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posted by LaminatorX on Sunday March 23 2014, @11:32PM   Printer-friendly
from the Where's-my-20-hour-work-week? dept.

Papas Fritas writes:

"Jeremy Rifkin writes in the NYT that the inherent dynamism of competitive markets is bringing down costs so far that many goods and services are becoming nearly free, abundant, and no longer subject to market forces and while economists have always welcomed a reduction in marginal cost, they never anticipated the possibility of a technological revolution that might bring those costs to near zero. The first inkling of this paradox at the heart of capitalism came in 1999 when Napster enabled millions of people to share music without paying the producers and artists, wreaking havoc on the music industry. Similar phenomena went on to severely disrupt the newspaper and book publishing industries. The huge reduction in marginal cost is now beginning to reshape energy, manufacturing and education. "Although the fixed costs of solar and wind technology are somewhat pricey, the cost of capturing each unit of [renewable] energy beyond that is low (PDF)," says Rifkin. As for manufacturing "thousands of hobbyists are already making their own products using 3-D printers, open-source software and recycled plastic as feedstock, at near zero marginal cost" and more than six million students are enrolled in "free massive open online courses, the content of which is distributed at near zero marginal cost."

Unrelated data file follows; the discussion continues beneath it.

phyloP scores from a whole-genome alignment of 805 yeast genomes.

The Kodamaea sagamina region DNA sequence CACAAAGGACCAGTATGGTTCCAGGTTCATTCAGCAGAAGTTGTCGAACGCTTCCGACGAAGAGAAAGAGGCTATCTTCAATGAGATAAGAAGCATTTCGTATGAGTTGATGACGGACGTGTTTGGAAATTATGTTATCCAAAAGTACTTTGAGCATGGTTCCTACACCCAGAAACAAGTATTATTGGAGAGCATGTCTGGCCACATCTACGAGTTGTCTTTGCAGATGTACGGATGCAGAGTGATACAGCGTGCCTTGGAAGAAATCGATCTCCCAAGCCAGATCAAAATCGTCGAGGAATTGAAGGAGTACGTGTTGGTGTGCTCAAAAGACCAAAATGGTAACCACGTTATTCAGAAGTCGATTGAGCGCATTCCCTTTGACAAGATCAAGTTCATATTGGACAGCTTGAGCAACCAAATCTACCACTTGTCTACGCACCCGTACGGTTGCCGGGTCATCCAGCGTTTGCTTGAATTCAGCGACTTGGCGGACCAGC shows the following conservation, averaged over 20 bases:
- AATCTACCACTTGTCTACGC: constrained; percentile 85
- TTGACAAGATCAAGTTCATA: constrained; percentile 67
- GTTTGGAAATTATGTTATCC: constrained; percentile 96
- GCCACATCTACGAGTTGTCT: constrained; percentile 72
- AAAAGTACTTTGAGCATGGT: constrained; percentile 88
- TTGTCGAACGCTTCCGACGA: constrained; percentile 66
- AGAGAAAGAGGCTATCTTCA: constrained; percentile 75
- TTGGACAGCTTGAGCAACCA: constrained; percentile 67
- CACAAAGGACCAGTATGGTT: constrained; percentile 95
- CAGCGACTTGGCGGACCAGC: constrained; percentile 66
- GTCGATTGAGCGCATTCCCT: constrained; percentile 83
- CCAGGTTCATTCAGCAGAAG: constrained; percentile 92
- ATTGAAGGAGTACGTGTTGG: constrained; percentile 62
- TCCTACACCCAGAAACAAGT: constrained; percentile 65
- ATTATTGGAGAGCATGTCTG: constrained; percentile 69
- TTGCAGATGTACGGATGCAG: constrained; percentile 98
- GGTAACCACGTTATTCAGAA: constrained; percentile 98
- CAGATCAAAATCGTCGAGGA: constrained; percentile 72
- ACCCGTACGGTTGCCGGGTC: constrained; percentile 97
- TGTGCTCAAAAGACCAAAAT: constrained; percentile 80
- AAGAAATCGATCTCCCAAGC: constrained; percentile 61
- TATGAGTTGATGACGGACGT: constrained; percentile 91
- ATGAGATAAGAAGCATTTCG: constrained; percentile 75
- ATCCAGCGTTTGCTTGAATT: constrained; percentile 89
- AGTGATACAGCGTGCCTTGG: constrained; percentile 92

But nowhere is the zero marginal cost phenomenon having more impact than the labor market, where workerless factories and offices, virtual retailing and automated logistics and transport networks are becoming more prevalent. What this means according to Rifkin is that new employment opportunities will lie in the collaborative commons in fields that tend to be nonprofit and strengthen social infrastructure like health care, aiding the poor, environmental restoration, child care, care for the elderly, and the promotion of the arts and recreation. "As for the capitalist system, it is likely to remain with us far into the future, albeit in a more streamlined role, primarily as an aggregator of network services and solutions, allowing it to thrive as a powerful niche player in the coming era. We are, however, entering a world partly beyond markets, where we are learning how to live together in an increasingly interdependent, collaborative, global commons.""

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  • (Score: 1) by The Archon V2.0 on Monday March 24 2014, @06:17AM

    by The Archon V2.0 (3887) on Monday March 24 2014, @06:17AM (#20107)
    Oh, no, Napster is definitely to the American producer and the American public as the Boston strangler is to the woman home alone. Oh, and anything in the public domain becomes soiled and haggard, barren of its previous virtues, so copyright needs to be even longer. Yeah.
  • (Score: 2) by bucc5062 on Monday March 24 2014, @12:12PM

    by bucc5062 (699) on Monday March 24 2014, @12:12PM (#20168)

    Most of that did not make sense.

    I can perhaps understand that music producers (not creators) did not like Napster. It was a system of distribution that scared the hell out of them for their inability to control it. As to the public, it was at best a boon, for the most part a new thing to check out. Even before itunes came sites like allmp3s and others that allowed someone to buy music at a price that was in line with its value. Yeah, it sucked that the artist did not get the loin's share of those pennies, but that was not the fault of early sellers, it was the bullshit contracts and law that gave power to producers and record owners.

    Napster opened pandora's Box and the *IAA have not ever been able to close that lid since.

    The more things change, the more they look the same